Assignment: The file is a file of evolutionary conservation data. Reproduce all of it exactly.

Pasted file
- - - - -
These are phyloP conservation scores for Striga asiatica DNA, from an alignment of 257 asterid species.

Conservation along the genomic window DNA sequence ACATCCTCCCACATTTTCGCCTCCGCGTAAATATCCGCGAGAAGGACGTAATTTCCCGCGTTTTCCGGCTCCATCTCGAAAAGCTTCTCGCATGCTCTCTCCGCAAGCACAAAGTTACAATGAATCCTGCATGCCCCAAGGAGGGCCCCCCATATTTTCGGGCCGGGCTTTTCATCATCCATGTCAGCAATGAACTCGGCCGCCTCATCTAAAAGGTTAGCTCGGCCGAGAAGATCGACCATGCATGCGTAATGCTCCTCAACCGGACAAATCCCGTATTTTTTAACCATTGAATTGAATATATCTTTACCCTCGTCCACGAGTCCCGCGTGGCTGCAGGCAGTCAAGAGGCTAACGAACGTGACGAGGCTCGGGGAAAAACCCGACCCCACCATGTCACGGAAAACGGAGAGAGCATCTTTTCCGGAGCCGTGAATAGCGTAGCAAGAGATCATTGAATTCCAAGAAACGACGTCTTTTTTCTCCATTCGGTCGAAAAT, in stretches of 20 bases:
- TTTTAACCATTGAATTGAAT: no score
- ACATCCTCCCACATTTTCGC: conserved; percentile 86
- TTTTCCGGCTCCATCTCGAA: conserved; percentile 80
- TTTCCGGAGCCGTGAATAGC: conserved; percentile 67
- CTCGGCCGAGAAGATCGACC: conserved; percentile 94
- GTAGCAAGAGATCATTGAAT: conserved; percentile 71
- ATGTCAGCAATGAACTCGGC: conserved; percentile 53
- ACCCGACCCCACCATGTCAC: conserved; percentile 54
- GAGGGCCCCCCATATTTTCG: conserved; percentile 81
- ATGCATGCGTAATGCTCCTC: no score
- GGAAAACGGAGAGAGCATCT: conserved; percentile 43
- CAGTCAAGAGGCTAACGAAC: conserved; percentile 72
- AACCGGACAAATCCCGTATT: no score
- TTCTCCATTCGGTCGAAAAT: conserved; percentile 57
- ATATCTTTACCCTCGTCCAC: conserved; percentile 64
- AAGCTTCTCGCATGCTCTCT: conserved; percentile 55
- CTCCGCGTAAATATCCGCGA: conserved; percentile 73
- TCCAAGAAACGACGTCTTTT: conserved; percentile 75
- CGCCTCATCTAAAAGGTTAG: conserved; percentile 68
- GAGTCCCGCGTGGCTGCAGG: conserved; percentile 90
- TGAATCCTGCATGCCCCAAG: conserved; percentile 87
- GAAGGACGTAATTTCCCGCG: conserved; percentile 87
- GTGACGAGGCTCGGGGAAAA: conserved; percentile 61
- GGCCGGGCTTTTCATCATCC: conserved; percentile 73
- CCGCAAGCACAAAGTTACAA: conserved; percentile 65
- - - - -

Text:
These are phyloP conservation scores for Striga asiatica DNA, from an alignment of 257 asterid species.

Conservation along the genomic window DNA sequence ACATCCTCCCACATTTTCGCCTCCGCGTAAATATCCGCGAGAAGGACGTAATTTCCCGCGTTTTCCGGCTCCATCTCGAAAAGCTTCTCGCATGCTCTCTCCGCAAGCACAAAGTTACAATGAATCCTGCATGCCCCAAGGAGGGCCCCCCATATTTTCGGGCCGGGCTTTTCATCATCCATGTCAGCAATGAACTCGGCCGCCTCATCTAAAAGGTTAGCTCGGCCGAGAAGATCGACCATGCATGCGTAATGCTCCTCAACCGGACAAATCCCGTATTTTTTAACCATTGAATTGAATATATCTTTACCCTCGTCCACGAGTCCCGCGTGGCTGCAGGCAGTCAAGAGGCTAACGAACGTGACGAGGCTCGGGGAAAAACCCGACCCCACCATGTCACGGAAAACGGAGAGAGCATCTTTTCCGGAGCCGTGAATAGCGTAGCAAGAGATCATTGAATTCCAAGAAACGACGTCTTTTTTCTCCATTCGGTCGAAAAT, in stretches of 20 bases:
- TTTTAACCATTGAATTGAAT: no score
- ACATCCTCCCACATTTTCGC: conserved; percentile 86
- TTTTCCGGCTCCATCTCGAA: conserved; percentile 80
- TTTCCGGAGCCGTGAATAGC: conserved; percentile 67
- CTCGGCCGAGAAGATCGACC: conserved; percentile 94
- GTAGCAAGAGATCATTGAAT: conserved; percentile 71
- ATGTCAGCAATGAACTCGGC: conserved; percentile 53
- ACCCGACCCCACCATGTCAC: conserved; percentile 54
- GAGGGCCCCCCATATTTTCG: conserved; percentile 81
- ATGCATGCGTAATGCTCCTC: no score
- GGAAAACGGAGAGAGCATCT: conserved; percentile 43
- CAGTCAAGAGGCTAACGAAC: conserved; percentile 72
- AACCGGACAAATCCCGTATT: no score
- TTCTCCATTCGGTCGAAAAT: conserved; percentile 57
- ATATCTTTACCCTCGTCCAC: conserved; percentile 64
- AAGCTTCTCGCATGCTCTCT: conserved; percentile 55
- CTCCGCGTAAATATCCGCGA: conserved; percentile 73
- TCCAAGAAACGACGTCTTTT: conserved; percentile 75
- CGCCTCATCTAAAAGGTTAG: conserved; percentile 68
- GAGTCCCGCGTGGCTGCAGG: conserved; percentile 90
- TGAATCCTGCATGCCCCAAG: conserved; percentile 87
- GAAGGACGTAATTTCCCGCG: conserved; percentile 87
- GTGACGAGGCTCGGGGAAAA: conserved; percentile 61
- GGCCGGGCTTTTCATCATCC: conserved; percentile 73
- CCGCAAGCACAAAGTTACAA: conserved; percentile 65